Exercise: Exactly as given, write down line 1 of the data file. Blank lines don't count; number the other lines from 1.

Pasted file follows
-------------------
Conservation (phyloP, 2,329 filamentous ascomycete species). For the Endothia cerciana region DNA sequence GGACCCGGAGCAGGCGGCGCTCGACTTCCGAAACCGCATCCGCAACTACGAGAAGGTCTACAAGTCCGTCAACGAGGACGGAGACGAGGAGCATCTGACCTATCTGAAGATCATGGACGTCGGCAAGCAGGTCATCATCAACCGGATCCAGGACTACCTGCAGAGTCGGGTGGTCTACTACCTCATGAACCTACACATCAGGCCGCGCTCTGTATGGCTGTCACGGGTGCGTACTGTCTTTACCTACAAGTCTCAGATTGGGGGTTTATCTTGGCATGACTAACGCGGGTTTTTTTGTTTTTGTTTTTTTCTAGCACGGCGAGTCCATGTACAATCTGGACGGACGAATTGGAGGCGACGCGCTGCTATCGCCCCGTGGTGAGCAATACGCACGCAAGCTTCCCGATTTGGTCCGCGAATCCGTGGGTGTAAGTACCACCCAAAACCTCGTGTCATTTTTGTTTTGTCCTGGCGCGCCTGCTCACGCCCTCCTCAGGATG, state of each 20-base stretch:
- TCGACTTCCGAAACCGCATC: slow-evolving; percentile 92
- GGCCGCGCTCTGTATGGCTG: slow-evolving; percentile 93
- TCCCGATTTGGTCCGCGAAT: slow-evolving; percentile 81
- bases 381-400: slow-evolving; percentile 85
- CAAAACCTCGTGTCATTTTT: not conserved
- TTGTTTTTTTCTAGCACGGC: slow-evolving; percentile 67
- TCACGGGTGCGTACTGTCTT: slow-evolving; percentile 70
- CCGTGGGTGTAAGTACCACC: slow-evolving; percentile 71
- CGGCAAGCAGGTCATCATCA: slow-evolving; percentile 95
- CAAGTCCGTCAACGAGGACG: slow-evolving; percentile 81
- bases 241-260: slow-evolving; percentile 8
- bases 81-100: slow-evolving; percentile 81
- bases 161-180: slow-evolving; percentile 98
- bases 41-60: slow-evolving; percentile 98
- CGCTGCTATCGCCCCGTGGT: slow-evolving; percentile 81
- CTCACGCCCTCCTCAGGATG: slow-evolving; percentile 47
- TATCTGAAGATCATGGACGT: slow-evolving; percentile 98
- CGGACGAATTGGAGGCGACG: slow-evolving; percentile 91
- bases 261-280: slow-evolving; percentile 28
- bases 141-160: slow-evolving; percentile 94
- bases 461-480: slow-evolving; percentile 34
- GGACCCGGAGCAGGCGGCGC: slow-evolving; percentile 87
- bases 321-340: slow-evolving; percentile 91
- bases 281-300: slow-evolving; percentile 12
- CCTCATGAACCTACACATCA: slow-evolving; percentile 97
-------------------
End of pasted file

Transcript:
Conservation (phyloP, 2,329 filamentous ascomycete species). For the Endothia cerciana region DNA sequence GGACCCGGAGCAGGCGGCGCTCGACTTCCGAAACCGCATCCGCAACTACGAGAAGGTCTACAAGTCCGTCAACGAGGACGGAGACGAGGAGCATCTGACCTATCTGAAGATCATGGACGTCGGCAAGCAGGTCATCATCAACCGGATCCAGGACTACCTGCAGAGTCGGGTGGTCTACTACCTCATGAACCTACACATCAGGCCGCGCTCTGTATGGCTGTCACGGGTGCGTACTGTCTTTACCTACAAGTCTCAGATTGGGGGTTTATCTTGGCATGACTAACGCGGGTTTTTTTGTTTTTGTTTTTTTCTAGCACGGCGAGTCCATGTACAATCTGGACGGACGAATTGGAGGCGACGCGCTGCTATCGCCCCGTGGTGAGCAATACGCACGCAAGCTTCCCGATTTGGTCCGCGAATCCGTGGGTGTAAGTACCACCCAAAACCTCGTGTCATTTTTGTTTTGTCCTGGCGCGCCTGCTCACGCCCTCCTCAGGATG, state of each 20-base stretch: